And I tormented her … mercilessly. I mean, everyone did. Even the teachers picked on her. It doesn’t make it any better, does it? Vicky was clearly a troubled kid. She would hit herself and give herself bloody noses and she had hygiene problems — she had big hygiene problems. But instead of helping this girl, who was plainly suffering from hardships in her life … we called her “Sticky Vicky.” I called her “Sticky Vicky.”
My clearest memory is standing in the empty hallway outside the fifth grade classrooms waiting for Vicky to come out of the bathroom, and I have a clipboard and a pen and a survey I’ve made up, asking about shampoo preferences, like I’m doing a study for science class or something. And when Vicky comes out of the bathroom, I pounce on her and I ask her what shampoo she uses.Now, to put this in perspective, I can’t remember the names of my teachers, I can’t remember the names of any of the books I read that year, I pretty much can’t remember anything from fifth grade,but I remember that Vicky told me she used White Rain shampoo. Clear as yesterday, like it just happened. And as classes let out, I ran down the hall shouting at all the other kids, “Sticky Vicky uses White Rain shampoo. Don’t use White Rain shampoo or you’ll smell like Sticky Vicky.”
And as I’d catch myself in these moments of hypocrisy, either I was just noticing them or they were getting worse, especially in the last few years. And as I felt more hateful — rageful, really — I noticed the world around me seemed to be getting more hateful, too. Like there was this steady undercurrent of hate bubbling up all around us and increasingly overflowing.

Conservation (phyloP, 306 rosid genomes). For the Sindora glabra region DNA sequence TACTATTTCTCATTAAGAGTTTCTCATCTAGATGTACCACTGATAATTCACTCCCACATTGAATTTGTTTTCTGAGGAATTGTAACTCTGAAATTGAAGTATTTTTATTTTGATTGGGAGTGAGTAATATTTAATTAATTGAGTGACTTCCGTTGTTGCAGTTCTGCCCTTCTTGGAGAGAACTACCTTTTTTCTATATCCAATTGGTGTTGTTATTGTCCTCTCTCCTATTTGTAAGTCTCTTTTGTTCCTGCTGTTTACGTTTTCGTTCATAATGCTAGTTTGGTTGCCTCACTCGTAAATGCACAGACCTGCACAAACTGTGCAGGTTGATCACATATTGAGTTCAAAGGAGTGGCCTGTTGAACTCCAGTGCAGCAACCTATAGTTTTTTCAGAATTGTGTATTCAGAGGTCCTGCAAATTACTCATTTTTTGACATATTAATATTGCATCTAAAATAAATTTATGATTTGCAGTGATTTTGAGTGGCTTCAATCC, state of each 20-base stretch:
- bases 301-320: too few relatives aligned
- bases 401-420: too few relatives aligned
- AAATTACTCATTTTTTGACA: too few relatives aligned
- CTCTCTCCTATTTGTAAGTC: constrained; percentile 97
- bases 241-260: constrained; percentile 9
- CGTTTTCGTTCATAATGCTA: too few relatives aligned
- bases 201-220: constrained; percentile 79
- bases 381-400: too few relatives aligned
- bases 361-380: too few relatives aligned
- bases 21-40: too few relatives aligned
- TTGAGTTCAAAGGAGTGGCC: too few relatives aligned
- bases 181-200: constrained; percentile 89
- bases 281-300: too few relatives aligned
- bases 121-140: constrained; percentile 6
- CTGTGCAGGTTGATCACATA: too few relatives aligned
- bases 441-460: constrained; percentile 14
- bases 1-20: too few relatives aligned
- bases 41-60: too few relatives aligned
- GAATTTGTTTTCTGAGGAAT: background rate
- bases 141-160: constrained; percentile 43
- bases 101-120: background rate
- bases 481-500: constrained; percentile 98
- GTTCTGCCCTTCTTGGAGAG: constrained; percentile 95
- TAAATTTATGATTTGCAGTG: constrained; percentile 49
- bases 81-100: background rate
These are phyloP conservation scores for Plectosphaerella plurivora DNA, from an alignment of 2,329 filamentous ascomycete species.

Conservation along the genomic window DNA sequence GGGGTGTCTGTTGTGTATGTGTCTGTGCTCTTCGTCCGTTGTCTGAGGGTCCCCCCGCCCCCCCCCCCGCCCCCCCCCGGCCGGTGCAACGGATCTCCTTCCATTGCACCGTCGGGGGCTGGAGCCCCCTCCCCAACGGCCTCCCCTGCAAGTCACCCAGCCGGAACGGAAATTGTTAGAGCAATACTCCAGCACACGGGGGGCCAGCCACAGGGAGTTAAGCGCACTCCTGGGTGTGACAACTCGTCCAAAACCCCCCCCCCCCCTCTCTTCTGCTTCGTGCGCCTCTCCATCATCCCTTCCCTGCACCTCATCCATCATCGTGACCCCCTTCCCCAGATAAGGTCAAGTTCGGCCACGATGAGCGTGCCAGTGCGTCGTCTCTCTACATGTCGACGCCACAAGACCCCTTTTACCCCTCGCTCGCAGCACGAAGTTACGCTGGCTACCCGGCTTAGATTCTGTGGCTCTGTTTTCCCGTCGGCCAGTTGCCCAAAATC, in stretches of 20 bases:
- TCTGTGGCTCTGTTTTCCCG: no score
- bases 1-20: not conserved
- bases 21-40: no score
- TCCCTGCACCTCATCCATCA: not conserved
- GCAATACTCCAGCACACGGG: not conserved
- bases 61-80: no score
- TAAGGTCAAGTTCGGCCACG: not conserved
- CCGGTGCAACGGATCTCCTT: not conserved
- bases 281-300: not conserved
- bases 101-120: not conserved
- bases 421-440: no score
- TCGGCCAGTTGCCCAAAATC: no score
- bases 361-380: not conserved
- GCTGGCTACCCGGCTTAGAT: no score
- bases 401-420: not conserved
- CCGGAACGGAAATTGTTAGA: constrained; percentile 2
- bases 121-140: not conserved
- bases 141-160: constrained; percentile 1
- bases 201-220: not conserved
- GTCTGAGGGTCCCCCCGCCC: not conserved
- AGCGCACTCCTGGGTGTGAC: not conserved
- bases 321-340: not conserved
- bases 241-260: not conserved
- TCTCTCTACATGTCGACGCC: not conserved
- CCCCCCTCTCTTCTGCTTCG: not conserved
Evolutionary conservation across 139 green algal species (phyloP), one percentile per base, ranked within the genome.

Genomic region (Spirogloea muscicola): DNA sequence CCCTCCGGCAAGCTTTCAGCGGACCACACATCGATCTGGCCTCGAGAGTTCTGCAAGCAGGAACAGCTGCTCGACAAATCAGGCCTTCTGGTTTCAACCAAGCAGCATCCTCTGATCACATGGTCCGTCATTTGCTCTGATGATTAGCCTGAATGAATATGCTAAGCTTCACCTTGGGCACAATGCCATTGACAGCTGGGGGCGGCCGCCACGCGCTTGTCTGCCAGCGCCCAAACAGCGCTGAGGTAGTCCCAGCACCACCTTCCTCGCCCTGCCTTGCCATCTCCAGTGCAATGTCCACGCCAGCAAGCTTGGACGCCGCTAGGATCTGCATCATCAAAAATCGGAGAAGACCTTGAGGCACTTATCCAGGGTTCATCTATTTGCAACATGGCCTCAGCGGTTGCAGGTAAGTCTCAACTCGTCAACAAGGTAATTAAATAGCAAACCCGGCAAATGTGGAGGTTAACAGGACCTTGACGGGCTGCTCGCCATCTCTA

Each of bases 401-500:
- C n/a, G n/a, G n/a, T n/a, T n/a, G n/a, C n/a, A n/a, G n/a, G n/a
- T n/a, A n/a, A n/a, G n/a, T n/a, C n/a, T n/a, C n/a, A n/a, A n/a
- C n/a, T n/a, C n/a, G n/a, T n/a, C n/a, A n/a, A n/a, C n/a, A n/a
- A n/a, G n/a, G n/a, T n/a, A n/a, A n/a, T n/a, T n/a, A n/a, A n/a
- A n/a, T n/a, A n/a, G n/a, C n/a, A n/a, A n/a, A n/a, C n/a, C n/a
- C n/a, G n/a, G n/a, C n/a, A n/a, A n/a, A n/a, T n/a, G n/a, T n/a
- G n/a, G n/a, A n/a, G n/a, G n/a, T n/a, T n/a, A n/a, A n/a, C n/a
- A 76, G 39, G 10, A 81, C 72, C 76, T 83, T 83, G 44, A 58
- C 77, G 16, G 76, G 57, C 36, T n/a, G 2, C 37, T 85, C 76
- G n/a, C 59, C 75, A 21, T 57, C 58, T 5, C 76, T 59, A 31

I am defining hate in a broad way because I think we have a big problem. And we need to solve all of it, not just the most extremes. So for instance, we probably all agree that marching down the street, chanting about you should take away rights from some group of people because of their skin color or their gender, we’d all agree that’s hate, right? OK. What if you believe that group of people is inferior, but you don’t say it? Is that hate? Or what if you believe that group of people is inferior but you aren’t aware that you believe it — what’s known as implicit bias. Is that hate? I mean they all have the same roots, don’t they? In the historic patterns of racism and sexism that have shaped our history and still infect our society today. Isn’t it all hate?
Wrong. We all hate. And I do not mean that in some abstract, generic sense. I mean all of us … me and you. That sanctimonious pedestal of superiority on which we all place ourselves, that they are hateful and we are not, is a manifestation of the essential root of hate: that we are fundamentally good and they are not, which is what needs to change.
So in trying to understand and solve hate, I read every book and every research study I could find,but I also went and talked to some former Nazis and some former terrorists and some former genocidal killers, because I figured if they could figure out how to escape hate, surely the rest of us could.